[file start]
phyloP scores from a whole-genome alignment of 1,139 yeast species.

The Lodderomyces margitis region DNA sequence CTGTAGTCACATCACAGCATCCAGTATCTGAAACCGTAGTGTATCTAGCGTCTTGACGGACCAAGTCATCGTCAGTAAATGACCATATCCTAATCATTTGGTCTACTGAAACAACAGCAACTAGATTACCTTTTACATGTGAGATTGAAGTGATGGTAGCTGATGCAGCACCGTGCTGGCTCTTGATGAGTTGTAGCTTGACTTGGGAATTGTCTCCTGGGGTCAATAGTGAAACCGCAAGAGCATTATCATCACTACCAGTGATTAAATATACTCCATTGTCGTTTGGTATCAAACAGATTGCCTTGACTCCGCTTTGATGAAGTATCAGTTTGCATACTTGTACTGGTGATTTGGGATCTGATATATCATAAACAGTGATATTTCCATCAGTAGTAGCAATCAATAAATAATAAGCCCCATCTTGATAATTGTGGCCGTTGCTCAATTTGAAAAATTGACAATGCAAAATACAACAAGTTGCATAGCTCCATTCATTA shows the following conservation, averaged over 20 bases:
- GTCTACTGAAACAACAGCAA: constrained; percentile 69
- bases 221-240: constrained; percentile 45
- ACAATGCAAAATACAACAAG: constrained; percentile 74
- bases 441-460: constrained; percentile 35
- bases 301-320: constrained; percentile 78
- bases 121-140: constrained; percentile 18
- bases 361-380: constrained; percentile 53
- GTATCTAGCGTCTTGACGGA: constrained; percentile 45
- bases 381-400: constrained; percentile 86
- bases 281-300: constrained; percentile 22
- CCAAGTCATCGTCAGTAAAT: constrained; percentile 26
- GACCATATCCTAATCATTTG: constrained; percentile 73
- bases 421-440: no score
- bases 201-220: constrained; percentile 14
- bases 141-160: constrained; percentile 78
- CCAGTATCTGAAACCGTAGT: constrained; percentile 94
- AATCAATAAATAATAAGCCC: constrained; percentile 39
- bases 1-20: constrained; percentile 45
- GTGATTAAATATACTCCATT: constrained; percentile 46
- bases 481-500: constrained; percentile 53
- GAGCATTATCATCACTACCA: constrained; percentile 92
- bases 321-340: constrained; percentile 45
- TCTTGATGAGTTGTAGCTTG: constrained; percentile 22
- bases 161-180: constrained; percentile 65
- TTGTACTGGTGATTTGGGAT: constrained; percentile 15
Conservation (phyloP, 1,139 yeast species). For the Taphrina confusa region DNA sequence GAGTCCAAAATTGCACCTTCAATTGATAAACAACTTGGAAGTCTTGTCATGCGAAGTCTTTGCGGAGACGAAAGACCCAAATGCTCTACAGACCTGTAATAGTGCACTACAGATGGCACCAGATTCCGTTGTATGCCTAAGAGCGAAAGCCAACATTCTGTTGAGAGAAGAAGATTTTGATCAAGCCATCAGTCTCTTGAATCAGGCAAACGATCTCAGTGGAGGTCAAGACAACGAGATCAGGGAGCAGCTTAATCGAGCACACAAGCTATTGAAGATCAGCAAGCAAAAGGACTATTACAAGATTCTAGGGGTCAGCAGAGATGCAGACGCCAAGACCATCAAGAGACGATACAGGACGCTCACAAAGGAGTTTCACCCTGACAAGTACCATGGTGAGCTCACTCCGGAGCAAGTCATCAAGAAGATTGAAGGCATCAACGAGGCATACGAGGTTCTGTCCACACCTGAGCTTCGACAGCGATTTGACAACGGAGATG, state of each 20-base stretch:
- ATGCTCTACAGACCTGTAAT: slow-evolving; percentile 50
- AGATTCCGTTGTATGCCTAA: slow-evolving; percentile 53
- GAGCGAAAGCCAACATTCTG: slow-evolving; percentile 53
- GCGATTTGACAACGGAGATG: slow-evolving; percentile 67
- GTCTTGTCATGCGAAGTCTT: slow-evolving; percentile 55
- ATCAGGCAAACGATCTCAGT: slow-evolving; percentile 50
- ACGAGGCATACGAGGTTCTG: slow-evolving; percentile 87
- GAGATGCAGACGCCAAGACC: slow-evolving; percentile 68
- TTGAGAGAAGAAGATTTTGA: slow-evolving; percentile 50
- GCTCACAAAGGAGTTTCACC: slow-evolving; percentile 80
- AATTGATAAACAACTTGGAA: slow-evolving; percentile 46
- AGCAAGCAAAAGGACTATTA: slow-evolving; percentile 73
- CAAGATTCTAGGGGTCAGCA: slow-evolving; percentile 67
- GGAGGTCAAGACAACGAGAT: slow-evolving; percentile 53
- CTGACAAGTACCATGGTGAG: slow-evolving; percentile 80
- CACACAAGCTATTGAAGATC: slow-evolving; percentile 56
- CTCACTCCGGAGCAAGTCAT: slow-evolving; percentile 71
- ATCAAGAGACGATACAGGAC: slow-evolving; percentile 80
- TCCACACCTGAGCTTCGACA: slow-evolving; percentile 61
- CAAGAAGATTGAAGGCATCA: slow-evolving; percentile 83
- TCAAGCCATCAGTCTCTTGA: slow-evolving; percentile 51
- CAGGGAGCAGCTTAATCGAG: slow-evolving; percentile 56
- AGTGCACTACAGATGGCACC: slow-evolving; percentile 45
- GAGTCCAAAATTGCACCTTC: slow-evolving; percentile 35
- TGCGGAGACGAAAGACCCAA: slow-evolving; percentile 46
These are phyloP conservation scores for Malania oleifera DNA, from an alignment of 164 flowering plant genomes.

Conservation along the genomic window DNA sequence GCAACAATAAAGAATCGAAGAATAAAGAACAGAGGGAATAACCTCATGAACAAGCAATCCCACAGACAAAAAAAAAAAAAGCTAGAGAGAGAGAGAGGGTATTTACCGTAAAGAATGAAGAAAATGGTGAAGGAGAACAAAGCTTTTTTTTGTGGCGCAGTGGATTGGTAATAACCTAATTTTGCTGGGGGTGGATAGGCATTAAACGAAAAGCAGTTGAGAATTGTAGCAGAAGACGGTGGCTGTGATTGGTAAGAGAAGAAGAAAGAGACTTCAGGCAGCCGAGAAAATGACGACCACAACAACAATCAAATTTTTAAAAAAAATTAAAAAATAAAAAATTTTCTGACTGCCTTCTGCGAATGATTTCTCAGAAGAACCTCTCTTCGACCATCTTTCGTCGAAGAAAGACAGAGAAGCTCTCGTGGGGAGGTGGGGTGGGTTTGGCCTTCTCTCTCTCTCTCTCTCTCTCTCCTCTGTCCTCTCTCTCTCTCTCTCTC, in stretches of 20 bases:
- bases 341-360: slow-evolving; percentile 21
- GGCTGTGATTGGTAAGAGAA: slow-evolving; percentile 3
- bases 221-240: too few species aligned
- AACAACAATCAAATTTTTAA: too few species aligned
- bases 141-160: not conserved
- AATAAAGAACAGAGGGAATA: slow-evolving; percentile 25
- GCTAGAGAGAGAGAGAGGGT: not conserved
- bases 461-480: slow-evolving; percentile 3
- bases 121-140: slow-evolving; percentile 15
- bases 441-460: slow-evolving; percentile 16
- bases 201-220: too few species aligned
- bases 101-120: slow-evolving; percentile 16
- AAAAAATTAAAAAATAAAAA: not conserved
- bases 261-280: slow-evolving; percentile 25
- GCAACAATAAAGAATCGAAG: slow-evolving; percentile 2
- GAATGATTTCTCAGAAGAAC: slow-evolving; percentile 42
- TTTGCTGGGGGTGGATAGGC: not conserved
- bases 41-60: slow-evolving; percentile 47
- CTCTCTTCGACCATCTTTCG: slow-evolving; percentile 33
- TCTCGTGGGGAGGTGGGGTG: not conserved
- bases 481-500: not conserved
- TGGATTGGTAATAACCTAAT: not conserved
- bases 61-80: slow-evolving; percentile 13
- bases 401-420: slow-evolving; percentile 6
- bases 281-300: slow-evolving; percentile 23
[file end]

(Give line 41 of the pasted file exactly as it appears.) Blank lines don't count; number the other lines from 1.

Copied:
- CAAGATTCTAGGGGTCAGCA: slow-evolving; percentile 67